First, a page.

Vol. 114.—No. 228. 2 E Art.
Art. IV.—1. Tlie Co-operator. A Record of Progress by Working Men. Nos. 1-42. London and Manchester, 1860-63.
2. Transactions of the Association for tlie Promotion of Social Science. London, 1861 and 1862.
3. Self-Help for the People. Fifth Edition. London.
4. Les Associations Consequences du Progrhs—Crid.it du Travail. Paris, 1863.
5. Good Words. London, 1861.
MORE than thirty years ago,* when exposing the unsound schemes and dangerous theories which, emanating from the teeming brains of St. Simon, Fourier, Owen, 'and others, bade fair to lure many of the uneducated classes to their ruin, we carefully guarded ourselves from confounding the principle of co-operation with these pernicious fallacies; 'we shall speak,' said we, 'of the Co-operative Societies in some future paper, wherein their fundamental principle may be considered practically and theoretically, as it has heretofore been developed in history or in political fiction. Their principle is at least harmless in peaceful times, and might probably be found highly beneficial to themselves, and not less so to the community, from which diey cannot so separate themselves as not to form a constituent part.'
In a previous article | we had expressed a favourable opinion of the principle of co-operation, although we foretold the failure of the associations for living together which were then being established. We have since more than once alluded to the subject; J but the great progress which has been made of late years seems to call for a more detailed consideration.
The contrasts between extreme affluence and luxury on the one hand, and grinding poverty and want on the other, have in all ages led many of the more active brains to speculate upon the reorganization of society, with a view to produce a more equal distribution of the sweets and bitters of life. Most of these thinkers had a glimpse, more or less clear, of the principle of co-operation, that is, of numbers working together to a common end ; § but unfortunately they were unable to distinguish this principle from that of community of goods, with which it has no necessary connexion. Thus we find that the plans which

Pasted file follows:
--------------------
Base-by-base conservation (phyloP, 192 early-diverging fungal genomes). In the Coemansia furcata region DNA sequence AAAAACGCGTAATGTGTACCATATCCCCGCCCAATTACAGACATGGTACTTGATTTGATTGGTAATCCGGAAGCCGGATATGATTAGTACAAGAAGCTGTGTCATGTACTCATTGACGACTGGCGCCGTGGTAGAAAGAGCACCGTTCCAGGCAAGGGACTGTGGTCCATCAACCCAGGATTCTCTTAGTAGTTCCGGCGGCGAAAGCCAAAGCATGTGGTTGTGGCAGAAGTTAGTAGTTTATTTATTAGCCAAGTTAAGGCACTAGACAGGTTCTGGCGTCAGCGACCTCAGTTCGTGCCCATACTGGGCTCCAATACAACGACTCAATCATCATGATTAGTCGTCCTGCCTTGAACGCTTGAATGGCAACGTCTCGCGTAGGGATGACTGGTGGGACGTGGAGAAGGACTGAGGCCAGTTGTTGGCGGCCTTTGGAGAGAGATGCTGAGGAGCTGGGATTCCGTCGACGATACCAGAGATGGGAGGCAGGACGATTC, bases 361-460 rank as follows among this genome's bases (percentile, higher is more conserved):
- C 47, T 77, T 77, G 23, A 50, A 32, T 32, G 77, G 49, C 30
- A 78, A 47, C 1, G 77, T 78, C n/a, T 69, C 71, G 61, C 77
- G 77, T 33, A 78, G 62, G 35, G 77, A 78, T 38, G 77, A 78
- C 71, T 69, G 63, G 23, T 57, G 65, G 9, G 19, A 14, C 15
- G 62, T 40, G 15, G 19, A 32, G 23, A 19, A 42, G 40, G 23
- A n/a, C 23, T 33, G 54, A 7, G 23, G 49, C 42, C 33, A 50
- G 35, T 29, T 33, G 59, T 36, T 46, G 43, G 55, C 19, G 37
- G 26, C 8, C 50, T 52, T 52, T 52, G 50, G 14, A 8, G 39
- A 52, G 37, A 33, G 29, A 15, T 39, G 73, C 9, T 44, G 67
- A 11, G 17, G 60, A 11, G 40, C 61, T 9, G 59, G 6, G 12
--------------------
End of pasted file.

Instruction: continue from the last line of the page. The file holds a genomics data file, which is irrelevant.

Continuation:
* 'Quarterly Review,' vol. xlv. p. 437.
t Vol. xli. p. 359.
% Vol. xlv. p. 208; vol. xlvii. p. 410; and vol. lxxxix. p. 495.
§ In any case where men are working in concert they may be said to cooperate, but, for the sake of convenience, we use the term co-operation in the more restricted sense which it has acquired of late years.
have from time to time been broached for improving society by altering the position of the worker usually include modes of sharing the produce otherwise than in proportion to the market value of the labour or capital contributed by each member.
Great success has, indeed, been attained by some associations of a communistic character. The monastic bodies of the Middle Ages, some of which were entirely dependent upon the productive labours of their members for subsistence, attained to great wealth and power; and although such institutions may be unnecessary and even mischievous in the present age, it would be most unjust to deny the great benefits they conferred on society, both by their missionary efforts among the heathen and by keeping alive the flame of learning and civilization through long dreary centuries of barbarism and anarchy. In the present flay the Shakers and Rappists, who form communistic associations, enjoy much material prosperity.
In all these instances, however, it must be recollected that communism is not the ultimate object of the institutions, but merely a means to an end. The Shakers and Rappists, as well as the monasteries, are religious associations, the object of joining which is not merely to enjoy a comfortable, easy life, but to save one's own soul or the souls of others. Persons actuated by such motives are willing to submit to the strict discipline necessary for preserving order, economy, and'industry, in a community where the usual motives for good conduct and exertion—i. <?., that each man receives the reward of his own diligence and skill, and is dependent upon those qualities for his well being—are wanting.